• 0 Hide
    somebodyspecial , July 25, 2013 1:26 AM
    Every mobile chip is outdone in a year. Get over it. S800 will be absolutely squashed by S1000 (or whatever they call it next Aug when it comes). Kepler mobile buyers will be burned a year later by maxwell mobile...So what. The same happens to a degree in gpus each year (but more so on a die shrink year). This is just reality for anyone buying tech. Your tech today will be crushed next year by the same maker of that tech (never mind every one else...) or they are not doing their engineering jobs. I'm looking at you INTEL...I waited for haswell, and waited for almost nothing but a hot chip with a gpu I have no interest in - those transistors are wasted on me and would rather have them dedicated to a 40-50% jump in cpu power vs some dumb gpu.

    Rogue hasn't bragged one bit yet about perf, only features. T4 will have a dominant cpu for a while, and only S800 will challenge it this year. It will take 4-6 months for a device to hit AFTER the day rogue ships. Imagination won't be in anything major but apple I'd guess this year. Also note they don't make any money and had to borrow 20mil just to pay for 100mil company mips. So they aren't swimming in dev money. Their party is over now that bigger fish have joined the race and now that gaming is the most important thing. Imagination was forced out of the desktop by NV/AMD just like Intel was. I believe the same is about to happen on mobile.

    NV/AMD will have an advantage from this point forward as they have 20yrs of driver experience, game experience and devs know their hardware inside out and both will be putting their desktop chips in socs as they shrink them to make it inside one (this article is evidence of that, note the feature list now as that happens just vaulted ahead). Of course AMD has to last that long to get into a soc :)  Low teens for margins on xbox1/ps4 mean it won't be getting rich on consoles any time soon. Wisely I guess, NV passed and probably laughed at MS/Sony's pitch of low teen margins.

    Let me know when rogue hits a device other than Apple's.
  • 0 Hide
    breakingadam , July 25, 2013 12:58 PM
    ^^^
    "So what"? "Get over it"?.... I.m not some sort of idiot who does not understand how tech works. I'm with you on some of your points, but the problem is that the Shield is a DEDICATED GAMING HANDHELD DEVICE. It is competing directly with the 3DS & Vita, both of which won't have a refresh for 5-10 years. Although I PERSONALLY understand the Shield is more of a micro Android tablet with a controller attached and some cool software/tech implemented, it still will be judged as the $300 "handheld gaming device" that Nvidia is marketing it as. I mainly was stating that talking about/hyping the next iteration of a device before the first one even ships is a big misstep. Do you see Apple, Samsung, Sony, or any of the other major players doing that? No. I'd also be more understanding if the cpu/gpu were user replaceable/upgradeable down the line (like the "GPU" comparison you were using in your post), but we all know that will not be an option.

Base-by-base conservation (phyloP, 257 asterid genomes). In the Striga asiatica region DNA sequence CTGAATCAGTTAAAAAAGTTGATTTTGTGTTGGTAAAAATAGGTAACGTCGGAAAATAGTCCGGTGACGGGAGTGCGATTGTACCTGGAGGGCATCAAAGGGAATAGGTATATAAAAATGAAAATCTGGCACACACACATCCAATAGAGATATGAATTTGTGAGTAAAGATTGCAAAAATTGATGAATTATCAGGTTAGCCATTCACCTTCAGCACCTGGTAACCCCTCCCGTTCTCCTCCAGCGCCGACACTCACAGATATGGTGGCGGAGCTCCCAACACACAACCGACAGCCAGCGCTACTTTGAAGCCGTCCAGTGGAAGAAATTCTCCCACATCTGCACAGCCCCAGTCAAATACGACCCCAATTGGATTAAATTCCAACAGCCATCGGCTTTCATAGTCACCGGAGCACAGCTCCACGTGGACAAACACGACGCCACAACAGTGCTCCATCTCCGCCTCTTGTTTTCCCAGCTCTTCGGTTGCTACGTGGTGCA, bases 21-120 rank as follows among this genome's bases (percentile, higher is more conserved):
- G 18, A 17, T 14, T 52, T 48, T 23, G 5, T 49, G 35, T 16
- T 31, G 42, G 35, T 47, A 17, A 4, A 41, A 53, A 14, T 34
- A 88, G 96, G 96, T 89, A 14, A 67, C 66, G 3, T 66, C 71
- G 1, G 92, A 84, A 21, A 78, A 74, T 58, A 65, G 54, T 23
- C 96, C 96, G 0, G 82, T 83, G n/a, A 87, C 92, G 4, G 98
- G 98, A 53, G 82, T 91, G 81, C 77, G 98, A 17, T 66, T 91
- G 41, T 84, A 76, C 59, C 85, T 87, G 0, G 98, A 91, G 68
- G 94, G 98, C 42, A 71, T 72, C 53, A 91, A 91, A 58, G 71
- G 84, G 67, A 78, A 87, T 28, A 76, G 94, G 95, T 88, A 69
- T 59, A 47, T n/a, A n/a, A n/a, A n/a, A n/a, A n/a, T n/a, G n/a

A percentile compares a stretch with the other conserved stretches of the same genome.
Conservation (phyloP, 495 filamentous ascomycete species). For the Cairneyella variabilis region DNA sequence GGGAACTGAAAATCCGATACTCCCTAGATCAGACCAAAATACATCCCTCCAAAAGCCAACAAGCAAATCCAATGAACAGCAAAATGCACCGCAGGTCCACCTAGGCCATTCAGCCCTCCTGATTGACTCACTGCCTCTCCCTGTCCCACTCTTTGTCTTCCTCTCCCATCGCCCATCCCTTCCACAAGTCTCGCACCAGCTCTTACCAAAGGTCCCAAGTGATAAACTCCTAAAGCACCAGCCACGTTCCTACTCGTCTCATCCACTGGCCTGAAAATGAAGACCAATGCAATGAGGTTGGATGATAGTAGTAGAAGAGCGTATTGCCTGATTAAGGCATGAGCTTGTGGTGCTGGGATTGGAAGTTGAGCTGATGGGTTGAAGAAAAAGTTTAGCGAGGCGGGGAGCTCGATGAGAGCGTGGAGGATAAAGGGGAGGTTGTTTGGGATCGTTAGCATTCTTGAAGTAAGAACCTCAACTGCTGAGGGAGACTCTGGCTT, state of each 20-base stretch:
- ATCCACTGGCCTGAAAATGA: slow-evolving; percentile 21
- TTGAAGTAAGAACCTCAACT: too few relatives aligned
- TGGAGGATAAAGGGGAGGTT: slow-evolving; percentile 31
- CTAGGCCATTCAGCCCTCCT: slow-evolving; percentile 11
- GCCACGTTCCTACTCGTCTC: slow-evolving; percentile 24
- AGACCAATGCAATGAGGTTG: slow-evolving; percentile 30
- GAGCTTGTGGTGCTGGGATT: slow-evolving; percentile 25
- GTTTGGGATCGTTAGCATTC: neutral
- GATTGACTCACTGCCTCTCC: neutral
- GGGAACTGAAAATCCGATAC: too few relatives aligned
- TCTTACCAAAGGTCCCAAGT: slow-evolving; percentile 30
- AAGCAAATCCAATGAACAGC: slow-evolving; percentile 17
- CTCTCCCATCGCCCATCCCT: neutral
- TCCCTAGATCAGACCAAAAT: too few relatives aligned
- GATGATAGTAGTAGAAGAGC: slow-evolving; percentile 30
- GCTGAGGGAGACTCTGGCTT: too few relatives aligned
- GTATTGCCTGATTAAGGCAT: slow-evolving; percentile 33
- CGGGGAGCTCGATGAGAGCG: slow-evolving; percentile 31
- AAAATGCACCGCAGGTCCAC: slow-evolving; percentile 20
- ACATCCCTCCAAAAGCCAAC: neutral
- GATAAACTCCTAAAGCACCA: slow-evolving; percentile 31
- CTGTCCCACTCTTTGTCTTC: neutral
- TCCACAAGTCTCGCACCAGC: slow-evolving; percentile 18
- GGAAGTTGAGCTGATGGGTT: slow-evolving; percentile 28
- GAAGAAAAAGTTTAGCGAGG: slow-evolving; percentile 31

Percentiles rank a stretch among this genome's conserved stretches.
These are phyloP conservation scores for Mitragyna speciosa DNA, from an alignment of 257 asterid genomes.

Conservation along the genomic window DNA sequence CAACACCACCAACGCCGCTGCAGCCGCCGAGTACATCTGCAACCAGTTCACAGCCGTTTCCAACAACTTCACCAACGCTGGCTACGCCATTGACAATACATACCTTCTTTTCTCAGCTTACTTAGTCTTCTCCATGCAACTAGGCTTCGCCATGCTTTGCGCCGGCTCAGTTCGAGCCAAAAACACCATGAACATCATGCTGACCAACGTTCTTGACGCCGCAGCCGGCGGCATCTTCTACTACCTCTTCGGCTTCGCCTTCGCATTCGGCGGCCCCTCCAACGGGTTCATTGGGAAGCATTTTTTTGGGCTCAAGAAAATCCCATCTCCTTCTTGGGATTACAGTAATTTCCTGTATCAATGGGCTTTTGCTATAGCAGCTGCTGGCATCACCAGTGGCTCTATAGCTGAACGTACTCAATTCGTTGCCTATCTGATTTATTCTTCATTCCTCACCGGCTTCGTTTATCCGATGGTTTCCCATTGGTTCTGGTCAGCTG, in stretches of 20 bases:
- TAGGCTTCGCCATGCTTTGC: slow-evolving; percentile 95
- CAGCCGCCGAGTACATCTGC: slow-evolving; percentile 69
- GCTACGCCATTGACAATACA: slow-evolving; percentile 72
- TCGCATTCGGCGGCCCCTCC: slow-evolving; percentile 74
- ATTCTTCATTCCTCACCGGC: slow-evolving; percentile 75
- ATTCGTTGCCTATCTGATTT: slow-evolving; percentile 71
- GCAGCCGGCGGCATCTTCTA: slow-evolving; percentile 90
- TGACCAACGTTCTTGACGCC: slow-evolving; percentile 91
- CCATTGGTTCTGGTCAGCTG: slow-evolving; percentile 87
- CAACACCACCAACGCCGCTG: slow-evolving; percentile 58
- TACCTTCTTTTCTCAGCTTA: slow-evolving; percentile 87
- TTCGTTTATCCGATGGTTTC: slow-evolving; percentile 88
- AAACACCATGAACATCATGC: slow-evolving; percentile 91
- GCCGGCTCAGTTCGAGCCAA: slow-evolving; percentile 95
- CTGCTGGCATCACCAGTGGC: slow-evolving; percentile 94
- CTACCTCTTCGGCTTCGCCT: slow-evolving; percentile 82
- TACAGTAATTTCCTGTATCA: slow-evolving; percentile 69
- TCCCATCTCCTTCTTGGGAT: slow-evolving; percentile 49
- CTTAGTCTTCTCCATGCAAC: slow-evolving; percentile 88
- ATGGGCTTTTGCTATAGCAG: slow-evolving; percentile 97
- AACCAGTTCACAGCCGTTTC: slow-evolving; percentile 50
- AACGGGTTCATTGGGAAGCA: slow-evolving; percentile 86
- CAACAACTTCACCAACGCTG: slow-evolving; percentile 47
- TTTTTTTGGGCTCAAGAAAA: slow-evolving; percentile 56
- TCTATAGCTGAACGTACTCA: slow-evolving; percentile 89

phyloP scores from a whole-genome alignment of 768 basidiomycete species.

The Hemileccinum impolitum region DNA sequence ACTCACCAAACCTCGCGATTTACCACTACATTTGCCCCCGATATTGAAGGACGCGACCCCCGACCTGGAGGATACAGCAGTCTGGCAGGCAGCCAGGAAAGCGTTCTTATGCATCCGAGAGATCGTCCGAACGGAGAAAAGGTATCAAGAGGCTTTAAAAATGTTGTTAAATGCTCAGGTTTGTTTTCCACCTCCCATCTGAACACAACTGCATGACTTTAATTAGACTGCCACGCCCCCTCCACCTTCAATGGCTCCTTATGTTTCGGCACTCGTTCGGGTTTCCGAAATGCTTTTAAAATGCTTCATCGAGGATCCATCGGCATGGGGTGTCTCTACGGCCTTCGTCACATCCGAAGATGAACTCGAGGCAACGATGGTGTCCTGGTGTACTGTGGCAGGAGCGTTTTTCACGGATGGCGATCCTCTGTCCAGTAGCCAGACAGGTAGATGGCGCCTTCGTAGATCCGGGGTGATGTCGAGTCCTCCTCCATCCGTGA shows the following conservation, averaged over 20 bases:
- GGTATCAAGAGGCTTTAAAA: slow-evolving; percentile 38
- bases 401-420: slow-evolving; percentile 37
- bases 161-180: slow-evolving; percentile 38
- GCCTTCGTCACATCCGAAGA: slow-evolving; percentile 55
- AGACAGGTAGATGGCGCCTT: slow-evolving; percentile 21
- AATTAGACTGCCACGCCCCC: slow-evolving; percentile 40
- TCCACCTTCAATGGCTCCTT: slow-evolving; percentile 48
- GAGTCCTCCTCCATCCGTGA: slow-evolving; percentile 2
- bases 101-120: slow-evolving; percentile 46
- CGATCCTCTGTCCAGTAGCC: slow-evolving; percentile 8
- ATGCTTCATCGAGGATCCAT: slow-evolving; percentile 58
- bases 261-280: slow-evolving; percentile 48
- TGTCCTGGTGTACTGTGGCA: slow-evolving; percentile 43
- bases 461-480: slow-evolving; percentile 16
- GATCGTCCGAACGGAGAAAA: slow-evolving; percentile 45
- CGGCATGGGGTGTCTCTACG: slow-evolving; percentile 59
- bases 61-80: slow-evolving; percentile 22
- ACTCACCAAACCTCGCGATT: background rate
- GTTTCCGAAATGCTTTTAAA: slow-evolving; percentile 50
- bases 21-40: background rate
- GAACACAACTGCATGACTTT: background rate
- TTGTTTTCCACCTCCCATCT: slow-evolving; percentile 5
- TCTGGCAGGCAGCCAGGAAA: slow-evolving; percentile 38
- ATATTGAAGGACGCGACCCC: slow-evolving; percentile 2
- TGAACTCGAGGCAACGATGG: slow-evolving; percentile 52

• 0 Hide
    alfaalex101 , July 25, 2013 2:44 PM
    WHO CARES.

    Here is what most people care about:

    UI Responsiveness (Phones have almost nailed it with the S3 and Nexus 4)
    Camera Quality (Sony is making better sensors for low light conditions)
    Battery Life (??buy a bigger battery??)

    NOT: Playing lame tap to shoot games that may need the latest OpenGL.

    Most people I know (save the kids) use their phones for web browsing, music, photos, calling and a few utility apps. I only see toddlers and pre-teens playing Android games. Couple that with the fact that most Android games barely even utilize the full power of lets say a Tegra 3, I highly doubt OpenGL 3.4 or a Tegra 4, 5, 6 will vastly improve the things most people do on their phones. Do we really need this much power if we are going to stay with tap tap type of apps?

    Wake me up when I can dock a x64 phone to a mouse, keyboard and HDMI out and do some real DAW work, video editing and more. Not some proof of concept Atrix crap. Maybe then I can better feel benefits of a 2GB RAM, quad core phone with a beefy GPU and justify spending +$600 for a phone. Until then, I feel the public will start regarding new phones much the way they view the next generation gaming systems.
  • 0 Hide
    somebodyspecial , July 25, 2013 5:36 PM
    Quote:
    ^^^
    "So what"? "Get over it"?.... I.m not some sort of idiot who does not understand how tech works. I'm with you on some of your points, but the problem is that the Shield is a DEDICATED GAMING HANDHELD DEVICE. It is competing directly with the 3DS & Vita, both of which won't have a refresh for 5-10 years. Although I PERSONALLY understand the Shield is more of a micro Android tablet with a controller attached and some cool software/tech implemented, it still will be judged as the $300 "handheld gaming device" that Nvidia is marketing it as. I mainly was stating that talking about/hyping the next iteration of a device before the first one even ships is a big misstep. Do you see Apple, Samsung, Sony, or any of the other major players doing that? No. I'd also be more understanding if the cpu/gpu were user replaceable/upgradeable down the line (like the "GPU" comparison you were using in your post), but we all know that will not be an option.